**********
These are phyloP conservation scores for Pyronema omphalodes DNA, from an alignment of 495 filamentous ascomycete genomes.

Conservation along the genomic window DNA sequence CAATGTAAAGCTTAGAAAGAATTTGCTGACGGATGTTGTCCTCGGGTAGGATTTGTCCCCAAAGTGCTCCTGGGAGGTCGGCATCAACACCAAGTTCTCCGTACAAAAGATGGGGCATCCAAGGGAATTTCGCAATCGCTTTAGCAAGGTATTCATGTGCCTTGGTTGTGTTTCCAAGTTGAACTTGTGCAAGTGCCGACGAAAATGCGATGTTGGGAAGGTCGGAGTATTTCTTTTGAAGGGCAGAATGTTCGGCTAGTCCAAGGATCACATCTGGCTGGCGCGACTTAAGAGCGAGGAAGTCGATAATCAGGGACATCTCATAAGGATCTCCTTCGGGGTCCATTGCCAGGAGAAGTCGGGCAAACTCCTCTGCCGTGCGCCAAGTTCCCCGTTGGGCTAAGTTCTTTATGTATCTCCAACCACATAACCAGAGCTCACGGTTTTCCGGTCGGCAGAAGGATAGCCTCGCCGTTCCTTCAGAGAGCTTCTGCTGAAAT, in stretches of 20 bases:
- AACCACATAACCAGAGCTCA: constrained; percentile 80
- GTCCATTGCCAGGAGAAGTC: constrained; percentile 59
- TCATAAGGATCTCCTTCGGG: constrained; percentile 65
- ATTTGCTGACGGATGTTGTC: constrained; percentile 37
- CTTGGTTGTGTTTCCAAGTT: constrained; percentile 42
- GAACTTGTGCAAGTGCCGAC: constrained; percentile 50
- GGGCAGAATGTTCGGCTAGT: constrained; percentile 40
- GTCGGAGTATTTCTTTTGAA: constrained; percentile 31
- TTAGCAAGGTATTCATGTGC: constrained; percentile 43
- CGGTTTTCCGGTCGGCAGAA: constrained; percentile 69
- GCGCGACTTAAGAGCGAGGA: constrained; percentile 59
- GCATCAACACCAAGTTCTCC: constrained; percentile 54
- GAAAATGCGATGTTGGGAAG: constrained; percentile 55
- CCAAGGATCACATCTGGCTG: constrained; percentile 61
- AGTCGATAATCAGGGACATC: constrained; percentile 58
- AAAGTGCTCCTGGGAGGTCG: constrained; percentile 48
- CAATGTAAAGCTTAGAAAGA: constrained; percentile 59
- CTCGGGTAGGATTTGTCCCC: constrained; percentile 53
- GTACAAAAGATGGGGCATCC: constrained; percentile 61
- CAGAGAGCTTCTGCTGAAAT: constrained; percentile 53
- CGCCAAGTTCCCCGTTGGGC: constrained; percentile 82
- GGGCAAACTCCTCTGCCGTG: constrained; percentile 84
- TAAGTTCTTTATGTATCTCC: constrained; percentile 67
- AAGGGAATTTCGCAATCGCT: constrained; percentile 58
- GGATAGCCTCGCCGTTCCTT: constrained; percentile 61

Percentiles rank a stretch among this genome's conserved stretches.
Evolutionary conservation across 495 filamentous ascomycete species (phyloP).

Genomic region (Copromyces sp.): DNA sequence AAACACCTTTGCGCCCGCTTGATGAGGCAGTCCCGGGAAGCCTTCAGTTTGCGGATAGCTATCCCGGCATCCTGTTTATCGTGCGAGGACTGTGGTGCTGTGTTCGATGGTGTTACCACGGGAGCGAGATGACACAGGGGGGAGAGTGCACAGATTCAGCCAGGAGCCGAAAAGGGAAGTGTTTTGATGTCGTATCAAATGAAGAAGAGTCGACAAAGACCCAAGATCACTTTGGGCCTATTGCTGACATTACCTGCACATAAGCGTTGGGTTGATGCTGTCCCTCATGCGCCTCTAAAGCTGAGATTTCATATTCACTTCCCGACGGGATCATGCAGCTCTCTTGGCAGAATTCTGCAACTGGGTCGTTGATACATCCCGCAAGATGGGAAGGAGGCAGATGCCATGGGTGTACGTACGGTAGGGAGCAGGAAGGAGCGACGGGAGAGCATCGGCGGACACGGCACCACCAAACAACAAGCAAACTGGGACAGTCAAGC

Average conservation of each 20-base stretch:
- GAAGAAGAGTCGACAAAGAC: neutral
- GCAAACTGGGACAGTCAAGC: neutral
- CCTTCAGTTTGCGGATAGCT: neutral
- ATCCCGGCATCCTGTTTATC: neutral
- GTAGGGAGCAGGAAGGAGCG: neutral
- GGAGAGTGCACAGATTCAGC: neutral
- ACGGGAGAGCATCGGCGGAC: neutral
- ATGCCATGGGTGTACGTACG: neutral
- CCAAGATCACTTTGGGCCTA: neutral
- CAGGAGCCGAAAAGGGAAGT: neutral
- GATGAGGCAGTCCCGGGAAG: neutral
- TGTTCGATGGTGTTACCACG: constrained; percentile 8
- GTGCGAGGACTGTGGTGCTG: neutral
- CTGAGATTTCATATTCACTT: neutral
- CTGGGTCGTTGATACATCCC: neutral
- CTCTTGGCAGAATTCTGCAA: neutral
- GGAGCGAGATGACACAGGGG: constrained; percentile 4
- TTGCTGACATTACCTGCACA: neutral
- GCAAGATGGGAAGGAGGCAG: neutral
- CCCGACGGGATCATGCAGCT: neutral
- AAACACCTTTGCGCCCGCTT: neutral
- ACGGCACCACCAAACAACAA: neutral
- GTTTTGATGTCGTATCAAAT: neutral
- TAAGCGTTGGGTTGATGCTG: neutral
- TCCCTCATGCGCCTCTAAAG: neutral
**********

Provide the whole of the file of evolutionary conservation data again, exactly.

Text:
These are phyloP conservation scores for Pyronema omphalodes DNA, from an alignment of 495 filamentous ascomycete genomes.

Conservation along the genomic window DNA sequence CAATGTAAAGCTTAGAAAGAATTTGCTGACGGATGTTGTCCTCGGGTAGGATTTGTCCCCAAAGTGCTCCTGGGAGGTCGGCATCAACACCAAGTTCTCCGTACAAAAGATGGGGCATCCAAGGGAATTTCGCAATCGCTTTAGCAAGGTATTCATGTGCCTTGGTTGTGTTTCCAAGTTGAACTTGTGCAAGTGCCGACGAAAATGCGATGTTGGGAAGGTCGGAGTATTTCTTTTGAAGGGCAGAATGTTCGGCTAGTCCAAGGATCACATCTGGCTGGCGCGACTTAAGAGCGAGGAAGTCGATAATCAGGGACATCTCATAAGGATCTCCTTCGGGGTCCATTGCCAGGAGAAGTCGGGCAAACTCCTCTGCCGTGCGCCAAGTTCCCCGTTGGGCTAAGTTCTTTATGTATCTCCAACCACATAACCAGAGCTCACGGTTTTCCGGTCGGCAGAAGGATAGCCTCGCCGTTCCTTCAGAGAGCTTCTGCTGAAAT, in stretches of 20 bases:
- AACCACATAACCAGAGCTCA: constrained; percentile 80
- GTCCATTGCCAGGAGAAGTC: constrained; percentile 59
- TCATAAGGATCTCCTTCGGG: constrained; percentile 65
- ATTTGCTGACGGATGTTGTC: constrained; percentile 37
- CTTGGTTGTGTTTCCAAGTT: constrained; percentile 42
- GAACTTGTGCAAGTGCCGAC: constrained; percentile 50
- GGGCAGAATGTTCGGCTAGT: constrained; percentile 40
- GTCGGAGTATTTCTTTTGAA: constrained; percentile 31
- TTAGCAAGGTATTCATGTGC: constrained; percentile 43
- CGGTTTTCCGGTCGGCAGAA: constrained; percentile 69
- GCGCGACTTAAGAGCGAGGA: constrained; percentile 59
- GCATCAACACCAAGTTCTCC: constrained; percentile 54
- GAAAATGCGATGTTGGGAAG: constrained; percentile 55
- CCAAGGATCACATCTGGCTG: constrained; percentile 61
- AGTCGATAATCAGGGACATC: constrained; percentile 58
- AAAGTGCTCCTGGGAGGTCG: constrained; percentile 48
- CAATGTAAAGCTTAGAAAGA: constrained; percentile 59
- CTCGGGTAGGATTTGTCCCC: constrained; percentile 53
- GTACAAAAGATGGGGCATCC: constrained; percentile 61
- CAGAGAGCTTCTGCTGAAAT: constrained; percentile 53
- CGCCAAGTTCCCCGTTGGGC: constrained; percentile 82
- GGGCAAACTCCTCTGCCGTG: constrained; percentile 84
- TAAGTTCTTTATGTATCTCC: constrained; percentile 67
- AAGGGAATTTCGCAATCGCT: constrained; percentile 58
- GGATAGCCTCGCCGTTCCTT: constrained; percentile 61

Percentiles rank a stretch among this genome's conserved stretches.
Evolutionary conservation across 495 filamentous ascomycete species (phyloP).

Genomic region (Copromyces sp.): DNA sequence AAACACCTTTGCGCCCGCTTGATGAGGCAGTCCCGGGAAGCCTTCAGTTTGCGGATAGCTATCCCGGCATCCTGTTTATCGTGCGAGGACTGTGGTGCTGTGTTCGATGGTGTTACCACGGGAGCGAGATGACACAGGGGGGAGAGTGCACAGATTCAGCCAGGAGCCGAAAAGGGAAGTGTTTTGATGTCGTATCAAATGAAGAAGAGTCGACAAAGACCCAAGATCACTTTGGGCCTATTGCTGACATTACCTGCACATAAGCGTTGGGTTGATGCTGTCCCTCATGCGCCTCTAAAGCTGAGATTTCATATTCACTTCCCGACGGGATCATGCAGCTCTCTTGGCAGAATTCTGCAACTGGGTCGTTGATACATCCCGCAAGATGGGAAGGAGGCAGATGCCATGGGTGTACGTACGGTAGGGAGCAGGAAGGAGCGACGGGAGAGCATCGGCGGACACGGCACCACCAAACAACAAGCAAACTGGGACAGTCAAGC

Average conservation of each 20-base stretch:
- GAAGAAGAGTCGACAAAGAC: neutral
- GCAAACTGGGACAGTCAAGC: neutral
- CCTTCAGTTTGCGGATAGCT: neutral
- ATCCCGGCATCCTGTTTATC: neutral
- GTAGGGAGCAGGAAGGAGCG: neutral
- GGAGAGTGCACAGATTCAGC: neutral
- ACGGGAGAGCATCGGCGGAC: neutral
- ATGCCATGGGTGTACGTACG: neutral
- CCAAGATCACTTTGGGCCTA: neutral
- CAGGAGCCGAAAAGGGAAGT: neutral
- GATGAGGCAGTCCCGGGAAG: neutral
- TGTTCGATGGTGTTACCACG: constrained; percentile 8
- GTGCGAGGACTGTGGTGCTG: neutral
- CTGAGATTTCATATTCACTT: neutral
- CTGGGTCGTTGATACATCCC: neutral
- CTCTTGGCAGAATTCTGCAA: neutral
- GGAGCGAGATGACACAGGGG: constrained; percentile 4
- TTGCTGACATTACCTGCACA: neutral
- GCAAGATGGGAAGGAGGCAG: neutral
- CCCGACGGGATCATGCAGCT: neutral
- AAACACCTTTGCGCCCGCTT: neutral
- ACGGCACCACCAAACAACAA: neutral
- GTTTTGATGTCGTATCAAAT: neutral
- TAAGCGTTGGGTTGATGCTG: neutral
- TCCCTCATGCGCCTCTAAAG: neutral